This new type of celebrity is predicated on the idea of accessibility. Unlike the movie stars we only access via orchestrated interviews, YouTube stars seem far more accessible. The entry-barrier to …

More >

Feminism | Posted by Fiona L on 06/6/2014

Erasing the Gray Area: Why Enthusiastic Consent Is Essential To Eradicating Sexual Assault

Yale University

One Friday evening this spring, I stood in the courtyard outside my dorm with a friend. The sun was setting and students were performing their pre-party rituals around us. It was the first temperate day of the semester and a surge of giddiness seemed to have engulfed the campus. Yet I’d spent the last hour and a half consoling my friend, who was grappling with the process of filing a complaint of sexual misconduct against a fellow Yale student.

It wasn’t the first time I’d found myself in this situation. In my time at college, I’ve heard many stories, generally from heterosexual women, ranging from hazy one-night-stands that went further than intended, to dance-floor-make-outs that felt pressured, to sexual encounters in which the victim was inebriated past the …

More >

Feminism | Posted by Erik C on 03/11/2014

What Many Men Don’t Understand About Sexual Assault

Warning: This piece contains material about sexual assault that may be upsetting to some readers.

Sexual assault wasn’t a problem on my radar until it happened to me. But two and a half years ago, I was assaulted over the course of two nights, in a foreign country, while involuntarily intoxicated. This led to chronic clinical insomnia, job loss, a suicide attempt, 16 months of severe clinical depression, and a year off from school with short stints of homelessness and alcoholism.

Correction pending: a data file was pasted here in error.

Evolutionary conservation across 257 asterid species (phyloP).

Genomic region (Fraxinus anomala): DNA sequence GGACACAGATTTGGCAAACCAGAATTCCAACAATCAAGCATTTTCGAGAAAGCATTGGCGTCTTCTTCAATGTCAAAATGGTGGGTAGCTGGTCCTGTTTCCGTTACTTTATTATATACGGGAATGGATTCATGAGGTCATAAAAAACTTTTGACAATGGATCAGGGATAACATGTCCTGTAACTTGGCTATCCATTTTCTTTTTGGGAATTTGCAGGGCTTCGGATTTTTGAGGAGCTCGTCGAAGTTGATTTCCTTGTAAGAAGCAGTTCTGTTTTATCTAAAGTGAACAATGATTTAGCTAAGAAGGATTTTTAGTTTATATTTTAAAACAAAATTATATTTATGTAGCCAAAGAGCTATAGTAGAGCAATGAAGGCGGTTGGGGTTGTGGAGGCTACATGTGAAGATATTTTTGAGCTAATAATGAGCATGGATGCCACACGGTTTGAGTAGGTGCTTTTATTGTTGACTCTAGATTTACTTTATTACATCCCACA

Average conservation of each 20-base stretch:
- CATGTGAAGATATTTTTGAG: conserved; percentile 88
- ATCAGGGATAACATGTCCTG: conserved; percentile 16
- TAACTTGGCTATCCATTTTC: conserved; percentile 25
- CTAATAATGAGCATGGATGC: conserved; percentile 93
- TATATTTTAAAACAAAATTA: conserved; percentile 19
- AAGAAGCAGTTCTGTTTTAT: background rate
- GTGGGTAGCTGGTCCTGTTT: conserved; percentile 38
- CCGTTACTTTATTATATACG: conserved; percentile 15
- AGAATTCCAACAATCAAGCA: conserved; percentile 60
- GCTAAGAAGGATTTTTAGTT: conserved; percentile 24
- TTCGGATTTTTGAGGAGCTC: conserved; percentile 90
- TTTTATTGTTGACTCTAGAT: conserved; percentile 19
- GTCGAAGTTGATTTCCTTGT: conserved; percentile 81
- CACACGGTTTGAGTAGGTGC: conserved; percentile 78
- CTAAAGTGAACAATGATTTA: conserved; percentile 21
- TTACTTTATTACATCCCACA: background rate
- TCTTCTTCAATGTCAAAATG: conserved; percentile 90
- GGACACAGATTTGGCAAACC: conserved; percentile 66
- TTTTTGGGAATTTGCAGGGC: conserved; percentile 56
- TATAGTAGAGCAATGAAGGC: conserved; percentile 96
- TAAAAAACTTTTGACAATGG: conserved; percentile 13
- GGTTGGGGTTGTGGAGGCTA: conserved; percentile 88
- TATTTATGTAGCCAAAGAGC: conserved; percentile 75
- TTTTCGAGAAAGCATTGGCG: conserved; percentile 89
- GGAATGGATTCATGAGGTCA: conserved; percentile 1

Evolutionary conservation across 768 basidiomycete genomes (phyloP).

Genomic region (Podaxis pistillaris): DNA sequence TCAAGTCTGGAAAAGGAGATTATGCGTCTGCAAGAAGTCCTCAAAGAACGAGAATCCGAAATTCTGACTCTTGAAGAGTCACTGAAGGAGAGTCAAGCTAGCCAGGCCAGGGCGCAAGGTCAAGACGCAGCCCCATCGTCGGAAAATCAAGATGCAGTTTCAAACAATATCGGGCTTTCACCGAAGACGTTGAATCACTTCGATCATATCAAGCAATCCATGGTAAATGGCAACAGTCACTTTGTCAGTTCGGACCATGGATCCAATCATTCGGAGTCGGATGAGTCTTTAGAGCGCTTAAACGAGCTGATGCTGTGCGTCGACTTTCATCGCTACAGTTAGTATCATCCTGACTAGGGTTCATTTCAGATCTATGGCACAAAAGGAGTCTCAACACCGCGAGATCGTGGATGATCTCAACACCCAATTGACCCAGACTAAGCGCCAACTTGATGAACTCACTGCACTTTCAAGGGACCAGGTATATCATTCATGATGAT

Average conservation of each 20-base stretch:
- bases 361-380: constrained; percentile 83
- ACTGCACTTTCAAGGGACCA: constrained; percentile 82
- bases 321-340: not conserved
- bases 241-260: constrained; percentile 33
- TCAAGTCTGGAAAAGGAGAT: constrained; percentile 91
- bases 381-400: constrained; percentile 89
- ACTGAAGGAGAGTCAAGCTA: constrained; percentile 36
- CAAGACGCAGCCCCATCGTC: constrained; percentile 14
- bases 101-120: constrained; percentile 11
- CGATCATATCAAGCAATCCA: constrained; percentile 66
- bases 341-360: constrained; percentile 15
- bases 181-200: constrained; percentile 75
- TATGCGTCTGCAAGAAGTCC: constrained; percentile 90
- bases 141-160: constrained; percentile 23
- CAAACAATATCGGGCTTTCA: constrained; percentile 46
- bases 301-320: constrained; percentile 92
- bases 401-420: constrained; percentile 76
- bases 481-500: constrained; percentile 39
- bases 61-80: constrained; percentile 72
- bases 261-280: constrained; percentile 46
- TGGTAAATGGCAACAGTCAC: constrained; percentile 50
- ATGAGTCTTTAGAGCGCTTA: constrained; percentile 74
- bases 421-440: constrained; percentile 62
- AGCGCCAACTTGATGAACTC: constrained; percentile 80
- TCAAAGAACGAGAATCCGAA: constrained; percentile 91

So, since then, I haven’t really had a choice but to think a tremendous amount about sexual assault and its consequences. I can’t, by any means, know what sexual assault is like from a woman’s perspective, but I’ve talked to dozens, if not hundreds, of female survivors/victims (different people …

More >

Feminism | Posted by Max F on 11/13/2013

Why Teaching Teen Boys About Consent Should Be A Mandatory Part of Sex Ed

It started with a Facebook post. Last summer, a Facebook friend posed the question: “If you would teach your daughter about protection, then why wouldn’t you teach your son about respect?”After I read that, I realized that my high school’s sexual education class only taught us (and especially girls) what not to do. We were taught not to “put your drink down” and to “not drink something if it wasn’t made in front of you.” This information is valid, yet it begs the question: why are young adults only taught how to avoid other people’s behavior? For example, someone has to be the person tampering with somebody else’s drink in order to attempt assault, yet that person’s behavior isn’t directly addressed — we’re not explicitly taught not to lace somebody …

More >

Pop-Culture | Posted by Julie Z on 02/9/2013

Saturday Vids: Karen B. K. Chan Wins Sex Education

This video is the kind of honest talk about sex that should be taught in high school. Karen and The Sex Ed Project win.

Related Posts with Thumbnails

More >